3. If you find false positives, mark them with a check mark to exclude them from the report and from live matches. You can use the feedback feature to let the Cloud App Security team of improvements you'd like to add.

Validating your policy

  1. Create a new Word document and use the Azure Information Protection tool bar to set the any sensitivity label, such as Confidential.

  2. Upload the file to your cloud app and then share it with a public URL.

  3. Go to the Policy report. A file policy match should appear shortly.

  4. You can see the classification label by clicking on the file and opening the File drawer.

Removing the risk

After you've validated it and fine-tuned the policy to remove possible false positives that may have matched your policy, do the following:

  1. You can take immediate governance actions by clicking on the three dots at the end of the row and selecting the relevant governance action, for example, Put in user quarantine.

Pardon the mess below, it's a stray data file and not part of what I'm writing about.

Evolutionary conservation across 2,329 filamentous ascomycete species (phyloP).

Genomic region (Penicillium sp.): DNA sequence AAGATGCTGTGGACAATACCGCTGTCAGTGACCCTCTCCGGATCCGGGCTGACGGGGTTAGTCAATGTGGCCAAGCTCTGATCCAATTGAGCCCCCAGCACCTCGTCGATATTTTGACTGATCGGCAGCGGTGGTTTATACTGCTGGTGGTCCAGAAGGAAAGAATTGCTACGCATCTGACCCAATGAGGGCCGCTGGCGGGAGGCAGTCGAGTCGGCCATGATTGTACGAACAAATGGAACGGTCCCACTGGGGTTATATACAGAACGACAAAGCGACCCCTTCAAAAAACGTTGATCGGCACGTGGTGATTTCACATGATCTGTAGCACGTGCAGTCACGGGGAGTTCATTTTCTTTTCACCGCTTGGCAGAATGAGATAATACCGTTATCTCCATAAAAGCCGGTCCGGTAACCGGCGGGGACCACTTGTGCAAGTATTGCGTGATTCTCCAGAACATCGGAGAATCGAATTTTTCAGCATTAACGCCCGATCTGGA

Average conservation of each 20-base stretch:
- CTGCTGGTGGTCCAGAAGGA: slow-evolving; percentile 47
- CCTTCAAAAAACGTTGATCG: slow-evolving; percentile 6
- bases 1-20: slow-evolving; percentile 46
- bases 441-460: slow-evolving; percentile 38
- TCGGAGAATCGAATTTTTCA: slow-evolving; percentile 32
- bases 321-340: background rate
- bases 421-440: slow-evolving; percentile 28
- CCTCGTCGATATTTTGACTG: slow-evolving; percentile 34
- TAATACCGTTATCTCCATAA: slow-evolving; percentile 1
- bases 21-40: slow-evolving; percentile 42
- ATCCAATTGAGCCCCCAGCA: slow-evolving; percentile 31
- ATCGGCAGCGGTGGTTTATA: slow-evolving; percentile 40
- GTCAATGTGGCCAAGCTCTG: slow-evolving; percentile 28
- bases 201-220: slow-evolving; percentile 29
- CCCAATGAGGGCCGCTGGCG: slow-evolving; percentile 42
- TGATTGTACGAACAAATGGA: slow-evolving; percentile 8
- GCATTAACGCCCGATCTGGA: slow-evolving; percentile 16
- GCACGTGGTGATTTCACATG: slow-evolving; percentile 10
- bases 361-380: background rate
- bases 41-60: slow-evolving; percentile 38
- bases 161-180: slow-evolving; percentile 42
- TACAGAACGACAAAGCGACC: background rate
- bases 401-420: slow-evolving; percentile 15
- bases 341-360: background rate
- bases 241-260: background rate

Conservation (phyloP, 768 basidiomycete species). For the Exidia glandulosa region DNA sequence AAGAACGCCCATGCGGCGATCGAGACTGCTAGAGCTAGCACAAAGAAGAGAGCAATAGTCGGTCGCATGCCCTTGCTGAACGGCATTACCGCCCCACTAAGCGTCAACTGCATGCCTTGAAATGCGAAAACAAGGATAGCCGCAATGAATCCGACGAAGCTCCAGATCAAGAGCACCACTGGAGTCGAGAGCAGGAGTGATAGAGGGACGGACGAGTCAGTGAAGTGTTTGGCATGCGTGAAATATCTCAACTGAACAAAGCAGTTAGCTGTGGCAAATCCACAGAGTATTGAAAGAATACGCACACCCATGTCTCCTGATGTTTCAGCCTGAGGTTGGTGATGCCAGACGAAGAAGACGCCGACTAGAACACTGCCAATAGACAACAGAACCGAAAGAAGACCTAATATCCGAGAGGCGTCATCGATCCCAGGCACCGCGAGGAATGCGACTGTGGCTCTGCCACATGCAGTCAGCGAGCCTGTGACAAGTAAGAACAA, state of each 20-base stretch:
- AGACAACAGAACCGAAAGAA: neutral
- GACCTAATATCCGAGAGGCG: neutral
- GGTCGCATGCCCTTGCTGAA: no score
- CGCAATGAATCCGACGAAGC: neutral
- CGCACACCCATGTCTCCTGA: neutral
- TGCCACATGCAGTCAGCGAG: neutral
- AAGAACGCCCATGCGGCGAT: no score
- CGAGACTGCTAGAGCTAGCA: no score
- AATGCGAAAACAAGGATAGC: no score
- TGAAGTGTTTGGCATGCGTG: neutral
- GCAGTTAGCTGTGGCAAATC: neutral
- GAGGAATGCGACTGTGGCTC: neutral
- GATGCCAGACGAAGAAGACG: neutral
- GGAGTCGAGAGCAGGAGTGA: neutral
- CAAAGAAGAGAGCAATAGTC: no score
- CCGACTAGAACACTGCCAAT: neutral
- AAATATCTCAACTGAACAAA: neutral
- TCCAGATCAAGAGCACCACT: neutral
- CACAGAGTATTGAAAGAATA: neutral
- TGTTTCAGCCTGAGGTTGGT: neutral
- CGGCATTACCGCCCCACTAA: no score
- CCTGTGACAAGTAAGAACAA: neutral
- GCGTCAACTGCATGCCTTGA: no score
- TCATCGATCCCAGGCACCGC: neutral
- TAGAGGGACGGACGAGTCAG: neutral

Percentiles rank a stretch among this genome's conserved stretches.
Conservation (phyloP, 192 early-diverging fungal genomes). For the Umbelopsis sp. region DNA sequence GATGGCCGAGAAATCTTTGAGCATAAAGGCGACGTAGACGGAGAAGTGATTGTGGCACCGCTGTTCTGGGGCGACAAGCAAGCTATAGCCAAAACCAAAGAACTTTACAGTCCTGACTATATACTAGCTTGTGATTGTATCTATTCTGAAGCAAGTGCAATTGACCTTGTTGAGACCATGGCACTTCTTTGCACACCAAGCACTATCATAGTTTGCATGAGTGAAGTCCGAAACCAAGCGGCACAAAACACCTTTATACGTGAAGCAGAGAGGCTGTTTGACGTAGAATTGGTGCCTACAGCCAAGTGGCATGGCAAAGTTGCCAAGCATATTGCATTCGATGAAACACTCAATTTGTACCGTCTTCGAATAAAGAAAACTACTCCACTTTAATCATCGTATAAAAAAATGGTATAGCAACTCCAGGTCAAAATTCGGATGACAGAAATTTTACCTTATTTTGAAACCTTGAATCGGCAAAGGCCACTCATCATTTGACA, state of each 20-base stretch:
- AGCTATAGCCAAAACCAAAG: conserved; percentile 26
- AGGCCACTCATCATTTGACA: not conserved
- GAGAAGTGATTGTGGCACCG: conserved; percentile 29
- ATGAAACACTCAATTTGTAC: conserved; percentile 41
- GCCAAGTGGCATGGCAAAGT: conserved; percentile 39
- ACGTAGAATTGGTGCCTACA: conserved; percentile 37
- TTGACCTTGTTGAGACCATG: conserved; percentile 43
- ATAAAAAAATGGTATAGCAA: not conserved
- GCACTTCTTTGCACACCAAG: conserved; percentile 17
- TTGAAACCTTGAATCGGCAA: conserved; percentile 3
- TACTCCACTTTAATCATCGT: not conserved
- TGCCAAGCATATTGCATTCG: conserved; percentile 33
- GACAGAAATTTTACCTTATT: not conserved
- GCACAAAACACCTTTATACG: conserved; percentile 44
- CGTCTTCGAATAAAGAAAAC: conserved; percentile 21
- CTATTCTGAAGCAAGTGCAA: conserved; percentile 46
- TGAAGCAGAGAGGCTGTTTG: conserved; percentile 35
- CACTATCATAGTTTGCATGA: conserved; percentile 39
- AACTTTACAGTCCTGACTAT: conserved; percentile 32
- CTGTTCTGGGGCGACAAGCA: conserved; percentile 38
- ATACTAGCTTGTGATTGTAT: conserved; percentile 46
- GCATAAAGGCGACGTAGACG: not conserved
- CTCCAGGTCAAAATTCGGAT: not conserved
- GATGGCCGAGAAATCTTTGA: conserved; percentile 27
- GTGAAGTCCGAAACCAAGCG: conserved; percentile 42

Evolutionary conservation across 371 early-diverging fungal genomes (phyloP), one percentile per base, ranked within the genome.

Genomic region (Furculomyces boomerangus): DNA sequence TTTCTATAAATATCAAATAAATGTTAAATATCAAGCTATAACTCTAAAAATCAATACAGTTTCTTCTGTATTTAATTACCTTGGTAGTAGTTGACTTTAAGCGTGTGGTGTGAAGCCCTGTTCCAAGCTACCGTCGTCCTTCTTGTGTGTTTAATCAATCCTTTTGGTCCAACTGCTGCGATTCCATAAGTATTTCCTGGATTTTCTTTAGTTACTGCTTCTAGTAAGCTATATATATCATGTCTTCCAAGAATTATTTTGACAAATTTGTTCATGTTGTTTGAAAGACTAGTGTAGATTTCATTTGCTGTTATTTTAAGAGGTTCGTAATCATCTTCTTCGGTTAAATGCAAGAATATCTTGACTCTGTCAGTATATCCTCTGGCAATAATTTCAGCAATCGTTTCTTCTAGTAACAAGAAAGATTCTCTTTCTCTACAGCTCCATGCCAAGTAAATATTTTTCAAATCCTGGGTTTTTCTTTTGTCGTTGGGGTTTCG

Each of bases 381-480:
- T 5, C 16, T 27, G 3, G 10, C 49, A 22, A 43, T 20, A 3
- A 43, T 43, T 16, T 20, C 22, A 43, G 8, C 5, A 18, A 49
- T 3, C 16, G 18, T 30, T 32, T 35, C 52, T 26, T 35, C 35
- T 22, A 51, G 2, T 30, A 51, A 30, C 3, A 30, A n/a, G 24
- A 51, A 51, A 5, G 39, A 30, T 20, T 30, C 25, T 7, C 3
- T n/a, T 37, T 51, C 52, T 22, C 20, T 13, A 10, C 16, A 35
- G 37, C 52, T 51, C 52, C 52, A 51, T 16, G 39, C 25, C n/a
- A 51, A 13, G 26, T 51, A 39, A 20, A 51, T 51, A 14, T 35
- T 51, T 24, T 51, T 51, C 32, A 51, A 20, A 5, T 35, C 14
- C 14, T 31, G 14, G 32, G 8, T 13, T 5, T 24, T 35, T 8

2. After it's fully validated, you can set it to perform automatic governance actions. For example, in SharePoint and OneDrive you can Put in user quarantine, and for G Suite and Box you can Remove public access.

    automatic governance action remove public access

For more information about Cloud App Security working with Azure Information Protection, see Protect against user mistakes.

See Also

Daily activities to protect your cloud environment
For technical support, please visit the Cloud App Security assisted support page.
Premier customers can also choose Cloud App Security directly from the Premier Portal.